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The Reasor Chemical Company site is located in Castle Hayne, New Hanover County, North Carolina. Castle Hayne is approximately 13 miles north of Wilmington. The site is an abandoned stump rendering facility, which operated from 1959 to 1972 under the name of Reasor Chemical Company. The site property consists of one parcel of 25.59 acres. A fire and possible explosion occurred on the property on April 7, 1972, which damaged and destroyed the remaining buildings and material on the site property. The property is currently vacant, overgrown with native brush and secondary growth forest, and has unpaved roads running throughout.

According to EPA records, the Reasor Chemical Company produced turpentine, pine resin, pitch, tall oil, pine oil, camphor, pine tar, and charcoal from pine tree stumps. It is believed that the facility used various solvents to extract raw product from chipped stumps, distilling the extract into separate product fractions. The solvents used in the extraction process were likely stored on-site in 55-gallon drums, the remains of which were in a surface drum disposal area near the center of the property. The EPA concluded that four of the five ponds on-site were used in the manufacturing process. Those four ponds contained sediments with elevated concentrations of volatile organic compounds (VOCs), semi-volatile organic compounds (SVOCs) including polycyclic aromatic hydrocarbons (PAHs), and inorganic compounds. EPA also concluded that an area thought to have been used to store scrap copper was also present, which had elevated concentrations of copper and lead.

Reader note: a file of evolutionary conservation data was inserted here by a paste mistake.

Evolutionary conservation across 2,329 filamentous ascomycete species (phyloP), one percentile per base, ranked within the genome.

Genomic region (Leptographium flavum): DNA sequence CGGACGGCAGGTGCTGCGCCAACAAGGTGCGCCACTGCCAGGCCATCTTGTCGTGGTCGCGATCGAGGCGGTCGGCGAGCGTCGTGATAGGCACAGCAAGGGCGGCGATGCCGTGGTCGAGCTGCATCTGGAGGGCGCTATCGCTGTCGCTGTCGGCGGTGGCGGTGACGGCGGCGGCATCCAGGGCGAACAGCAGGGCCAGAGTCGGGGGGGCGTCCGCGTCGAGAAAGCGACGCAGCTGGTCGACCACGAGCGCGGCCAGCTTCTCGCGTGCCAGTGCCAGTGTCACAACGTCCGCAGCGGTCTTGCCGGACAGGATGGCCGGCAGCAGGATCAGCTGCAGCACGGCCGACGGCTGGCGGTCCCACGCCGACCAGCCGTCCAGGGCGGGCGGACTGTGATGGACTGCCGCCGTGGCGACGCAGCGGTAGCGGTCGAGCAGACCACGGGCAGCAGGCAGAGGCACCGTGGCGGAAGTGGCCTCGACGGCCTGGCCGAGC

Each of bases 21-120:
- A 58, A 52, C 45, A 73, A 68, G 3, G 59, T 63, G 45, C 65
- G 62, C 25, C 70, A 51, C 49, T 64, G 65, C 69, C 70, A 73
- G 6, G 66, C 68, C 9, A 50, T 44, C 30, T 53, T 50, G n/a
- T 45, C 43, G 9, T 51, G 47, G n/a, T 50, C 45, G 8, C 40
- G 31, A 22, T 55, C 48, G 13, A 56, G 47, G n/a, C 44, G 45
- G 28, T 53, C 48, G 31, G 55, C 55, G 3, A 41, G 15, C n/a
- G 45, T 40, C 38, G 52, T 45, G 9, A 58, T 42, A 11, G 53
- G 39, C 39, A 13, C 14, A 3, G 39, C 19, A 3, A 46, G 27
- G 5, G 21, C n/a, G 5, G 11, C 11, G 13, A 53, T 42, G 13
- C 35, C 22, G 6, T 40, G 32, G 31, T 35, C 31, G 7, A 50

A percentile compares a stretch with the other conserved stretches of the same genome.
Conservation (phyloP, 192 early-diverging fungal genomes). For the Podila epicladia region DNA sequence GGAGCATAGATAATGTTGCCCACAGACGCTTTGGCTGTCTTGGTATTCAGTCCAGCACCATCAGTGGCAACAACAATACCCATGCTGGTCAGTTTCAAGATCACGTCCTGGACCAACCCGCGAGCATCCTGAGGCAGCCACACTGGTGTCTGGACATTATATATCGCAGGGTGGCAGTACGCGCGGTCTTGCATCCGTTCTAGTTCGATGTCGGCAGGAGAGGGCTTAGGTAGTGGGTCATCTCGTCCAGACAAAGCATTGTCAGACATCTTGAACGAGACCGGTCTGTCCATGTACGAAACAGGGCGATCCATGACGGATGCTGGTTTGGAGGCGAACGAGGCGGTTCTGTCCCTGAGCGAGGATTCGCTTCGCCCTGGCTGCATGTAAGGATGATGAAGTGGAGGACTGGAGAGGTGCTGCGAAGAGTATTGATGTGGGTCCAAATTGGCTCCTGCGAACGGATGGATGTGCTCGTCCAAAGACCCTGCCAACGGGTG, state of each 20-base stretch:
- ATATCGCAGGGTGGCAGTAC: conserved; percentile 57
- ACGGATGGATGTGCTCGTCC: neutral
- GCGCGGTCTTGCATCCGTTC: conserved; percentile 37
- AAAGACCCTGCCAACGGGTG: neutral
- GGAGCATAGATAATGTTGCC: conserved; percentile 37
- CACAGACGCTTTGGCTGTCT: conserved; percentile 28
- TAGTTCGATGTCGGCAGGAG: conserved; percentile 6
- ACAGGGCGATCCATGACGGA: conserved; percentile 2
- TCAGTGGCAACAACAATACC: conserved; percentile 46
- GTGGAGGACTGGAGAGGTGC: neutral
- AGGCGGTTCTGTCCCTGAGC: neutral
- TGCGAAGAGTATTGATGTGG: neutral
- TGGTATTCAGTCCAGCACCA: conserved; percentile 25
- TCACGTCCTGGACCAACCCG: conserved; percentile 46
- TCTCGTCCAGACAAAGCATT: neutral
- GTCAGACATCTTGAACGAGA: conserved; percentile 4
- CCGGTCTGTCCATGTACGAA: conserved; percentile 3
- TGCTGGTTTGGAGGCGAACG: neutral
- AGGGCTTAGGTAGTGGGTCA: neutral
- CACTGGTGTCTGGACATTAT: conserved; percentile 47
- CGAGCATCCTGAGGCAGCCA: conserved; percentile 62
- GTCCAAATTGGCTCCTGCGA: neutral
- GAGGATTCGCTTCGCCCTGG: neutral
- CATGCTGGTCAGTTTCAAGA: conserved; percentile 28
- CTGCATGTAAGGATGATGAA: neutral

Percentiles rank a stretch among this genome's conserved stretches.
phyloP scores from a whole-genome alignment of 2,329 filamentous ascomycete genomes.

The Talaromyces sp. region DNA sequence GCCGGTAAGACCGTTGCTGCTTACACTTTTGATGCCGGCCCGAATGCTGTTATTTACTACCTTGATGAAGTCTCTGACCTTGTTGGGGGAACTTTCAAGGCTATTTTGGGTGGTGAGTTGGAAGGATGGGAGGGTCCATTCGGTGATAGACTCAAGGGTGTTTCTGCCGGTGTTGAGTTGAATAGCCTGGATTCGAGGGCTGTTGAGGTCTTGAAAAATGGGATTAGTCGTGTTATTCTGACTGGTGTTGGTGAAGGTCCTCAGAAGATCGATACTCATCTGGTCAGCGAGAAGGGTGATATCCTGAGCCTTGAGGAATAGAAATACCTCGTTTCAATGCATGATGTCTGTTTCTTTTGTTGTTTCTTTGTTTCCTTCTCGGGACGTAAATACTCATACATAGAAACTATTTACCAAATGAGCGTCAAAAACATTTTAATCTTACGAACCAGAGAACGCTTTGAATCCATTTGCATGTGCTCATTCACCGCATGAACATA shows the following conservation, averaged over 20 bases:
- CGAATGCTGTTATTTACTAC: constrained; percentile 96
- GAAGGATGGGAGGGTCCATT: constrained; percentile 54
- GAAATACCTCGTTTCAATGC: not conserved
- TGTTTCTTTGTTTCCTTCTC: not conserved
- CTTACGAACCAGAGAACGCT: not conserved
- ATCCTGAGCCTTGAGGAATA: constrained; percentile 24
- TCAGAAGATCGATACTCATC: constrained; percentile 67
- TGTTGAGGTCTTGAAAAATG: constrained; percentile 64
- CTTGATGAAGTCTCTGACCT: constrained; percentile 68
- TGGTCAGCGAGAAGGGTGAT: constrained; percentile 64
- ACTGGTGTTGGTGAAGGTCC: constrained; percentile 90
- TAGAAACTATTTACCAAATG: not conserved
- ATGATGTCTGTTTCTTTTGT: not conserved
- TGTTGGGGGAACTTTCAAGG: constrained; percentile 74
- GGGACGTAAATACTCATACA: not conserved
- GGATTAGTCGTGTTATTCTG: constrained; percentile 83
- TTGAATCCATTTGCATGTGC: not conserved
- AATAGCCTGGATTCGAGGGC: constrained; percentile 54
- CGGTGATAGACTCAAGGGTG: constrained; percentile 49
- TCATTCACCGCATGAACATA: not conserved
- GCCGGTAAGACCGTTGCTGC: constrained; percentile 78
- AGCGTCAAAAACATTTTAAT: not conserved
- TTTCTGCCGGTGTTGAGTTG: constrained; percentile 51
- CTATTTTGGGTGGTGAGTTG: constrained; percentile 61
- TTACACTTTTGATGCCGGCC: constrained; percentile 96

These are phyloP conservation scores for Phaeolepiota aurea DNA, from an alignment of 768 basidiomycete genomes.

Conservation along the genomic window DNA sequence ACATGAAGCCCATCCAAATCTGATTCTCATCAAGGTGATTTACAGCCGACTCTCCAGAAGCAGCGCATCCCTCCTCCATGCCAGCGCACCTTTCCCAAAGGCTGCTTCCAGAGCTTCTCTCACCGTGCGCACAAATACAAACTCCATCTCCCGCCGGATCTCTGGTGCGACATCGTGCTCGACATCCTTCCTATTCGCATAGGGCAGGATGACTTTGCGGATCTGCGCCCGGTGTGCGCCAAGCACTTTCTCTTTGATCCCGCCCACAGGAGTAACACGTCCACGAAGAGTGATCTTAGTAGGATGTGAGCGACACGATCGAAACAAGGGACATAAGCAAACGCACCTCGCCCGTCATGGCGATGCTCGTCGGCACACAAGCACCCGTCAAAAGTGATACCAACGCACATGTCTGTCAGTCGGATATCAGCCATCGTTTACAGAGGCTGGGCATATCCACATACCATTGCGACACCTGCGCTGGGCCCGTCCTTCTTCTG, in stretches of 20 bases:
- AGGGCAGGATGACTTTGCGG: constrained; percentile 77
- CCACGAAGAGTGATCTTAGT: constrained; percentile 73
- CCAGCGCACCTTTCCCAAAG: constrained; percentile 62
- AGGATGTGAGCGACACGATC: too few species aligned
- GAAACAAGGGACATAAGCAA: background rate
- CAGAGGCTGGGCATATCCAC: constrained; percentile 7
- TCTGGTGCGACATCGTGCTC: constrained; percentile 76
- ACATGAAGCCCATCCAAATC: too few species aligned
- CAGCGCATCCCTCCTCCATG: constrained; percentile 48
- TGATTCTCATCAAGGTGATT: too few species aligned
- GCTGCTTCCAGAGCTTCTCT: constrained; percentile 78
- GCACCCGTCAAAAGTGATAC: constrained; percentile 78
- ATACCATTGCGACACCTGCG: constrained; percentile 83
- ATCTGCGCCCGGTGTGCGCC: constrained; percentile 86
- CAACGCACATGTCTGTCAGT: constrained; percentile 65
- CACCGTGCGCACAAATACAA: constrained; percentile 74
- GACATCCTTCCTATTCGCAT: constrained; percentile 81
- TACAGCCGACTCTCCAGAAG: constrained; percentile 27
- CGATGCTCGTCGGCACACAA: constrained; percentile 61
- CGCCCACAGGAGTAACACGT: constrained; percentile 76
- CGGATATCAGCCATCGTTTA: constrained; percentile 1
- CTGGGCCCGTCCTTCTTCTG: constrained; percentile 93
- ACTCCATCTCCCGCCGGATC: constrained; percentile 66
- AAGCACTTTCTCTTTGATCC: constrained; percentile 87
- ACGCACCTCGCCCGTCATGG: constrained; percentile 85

Contamination was discovered in 1989 during a Preliminary Environmental / Liability Assessment that was conducted for a prospective purchaser of the property. Additional site historical detail can be reviewed in the Amended ROD dated June 1, 2007, and the Interim Remedial Action and Final Remediation Report, Revision 3, prepared by Apex Companies, LLC (Apex) dated June 24, 2008.

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What Has Been Done to Clean Up the Site?

The site’s Potentially Responsible Parties (PRPs) performed cleanup activities with oversight provided by EPA and the North Carolina Department of Environment and Natural Resources (now known as North Carolina Department of Environmental Quality or NCDEQ). In 2008, contaminated soil, sediment and surface water were removed to residential and ecological cleanup goals. A "Declaration of Perpetual Land Use Restriction" was attached to the property deed to prohibit installation of wells on the property. In 2017, groundwater cleanup goals were met and the second Five-Year Review was completed. On July 31, 2018, EPA published in the Federal Register a notice to delete the site from the National Priorities List (NPL). On September 25, 2018, EPA published the Federal Register notice announcing deletion of the site from the NPL.

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What Is the Current Site Status?

All cleanup goals have been achieved and the remedy is protective of human health and the environment. EPA removed the site from the National Priorities List (NPL) on September 25, 2018.


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